Male attractiveness regulates daughter fecundity non-genetically via maternal investment

Gilbert, L. , Williamson, K. A. and Graves, J. A. (2012) Male attractiveness regulates daughter fecundity non-genetically via maternal investment. Proceedings of the Royal Society B: Biological Sciences, 279(1728), pp. 523-528. (doi: 10.1098/rspb.2011.0962) (PMID:21733898) (PMCID:PMC3234556)

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Mothers can non-genetically influence offspring phenotype in response to environmental conditions, including mate attractiveness. If such ‘maternal effects’ influence the offspring's reproduction and F2 generation, there is a mechanism for non-genetic trans-generational effects on phenotype, including epigenetic phenomena, with implications for evolution and population dynamics. We demonstrate in the zebra finch Taeniopygia guttata such non-genetic effects on offspring fecundity and the size of early stage F2 (eggs) in response to experimentally manipulated father's attractiveness. Our experimental design allowed us to deduce that the mechanism for this non-genetic paternal effect was via maternal investment in eggs. This affected female offspring size and, consequently, fecundity and F2 (egg) size. This demonstrates that female perception of mate attractiveness can have non-genetic, trans-generational fitness consequences and this may have important implications for the evolution of sexually selected traits and population dynamics.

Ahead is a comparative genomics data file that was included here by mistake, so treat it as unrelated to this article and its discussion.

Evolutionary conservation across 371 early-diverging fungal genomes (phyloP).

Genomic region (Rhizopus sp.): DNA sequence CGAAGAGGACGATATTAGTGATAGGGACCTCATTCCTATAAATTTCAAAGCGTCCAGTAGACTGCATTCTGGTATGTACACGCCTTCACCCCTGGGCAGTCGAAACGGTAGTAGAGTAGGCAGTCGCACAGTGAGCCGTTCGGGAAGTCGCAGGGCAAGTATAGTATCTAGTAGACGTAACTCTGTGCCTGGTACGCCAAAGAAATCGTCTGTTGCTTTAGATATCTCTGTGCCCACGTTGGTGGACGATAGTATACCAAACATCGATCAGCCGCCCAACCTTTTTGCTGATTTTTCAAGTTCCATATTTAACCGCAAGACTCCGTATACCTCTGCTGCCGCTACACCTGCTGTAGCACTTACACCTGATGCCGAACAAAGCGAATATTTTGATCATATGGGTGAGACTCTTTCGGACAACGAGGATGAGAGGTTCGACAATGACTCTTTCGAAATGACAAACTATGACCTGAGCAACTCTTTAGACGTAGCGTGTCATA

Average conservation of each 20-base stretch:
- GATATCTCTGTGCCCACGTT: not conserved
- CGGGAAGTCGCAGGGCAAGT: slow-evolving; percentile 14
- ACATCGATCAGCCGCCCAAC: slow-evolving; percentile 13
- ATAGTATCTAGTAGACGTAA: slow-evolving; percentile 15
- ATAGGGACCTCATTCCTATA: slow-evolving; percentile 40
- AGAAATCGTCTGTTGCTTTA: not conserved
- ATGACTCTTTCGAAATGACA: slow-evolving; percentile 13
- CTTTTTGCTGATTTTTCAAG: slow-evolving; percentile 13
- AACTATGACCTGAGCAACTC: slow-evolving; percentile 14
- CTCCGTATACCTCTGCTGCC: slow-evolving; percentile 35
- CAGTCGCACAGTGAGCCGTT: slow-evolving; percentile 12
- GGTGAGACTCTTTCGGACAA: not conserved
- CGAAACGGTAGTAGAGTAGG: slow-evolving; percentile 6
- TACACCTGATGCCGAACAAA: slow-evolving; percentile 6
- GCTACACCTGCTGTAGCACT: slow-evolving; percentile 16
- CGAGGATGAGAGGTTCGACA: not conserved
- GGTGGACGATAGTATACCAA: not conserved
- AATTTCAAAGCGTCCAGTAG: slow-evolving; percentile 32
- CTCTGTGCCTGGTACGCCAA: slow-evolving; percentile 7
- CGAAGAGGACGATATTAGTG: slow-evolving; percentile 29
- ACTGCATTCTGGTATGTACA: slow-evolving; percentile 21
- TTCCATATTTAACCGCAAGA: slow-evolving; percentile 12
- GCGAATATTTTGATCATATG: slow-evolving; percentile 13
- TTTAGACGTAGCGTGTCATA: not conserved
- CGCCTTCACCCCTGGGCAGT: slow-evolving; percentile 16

Item Type:Articles
Glasgow Author(s) Enlighten ID:Gilbert, Dr Lucy
Authors: Gilbert, L., Williamson, K. A., and Graves, J. A.
College/School:College of Medical Veterinary and Life Sciences > Institute of Biodiversity Animal Health and Comparative Medicine
Journal Name:Proceedings of the Royal Society B: Biological Sciences
Publisher:Royal Society
ISSN (Online):1471-2954
Published Online:06 July 2011

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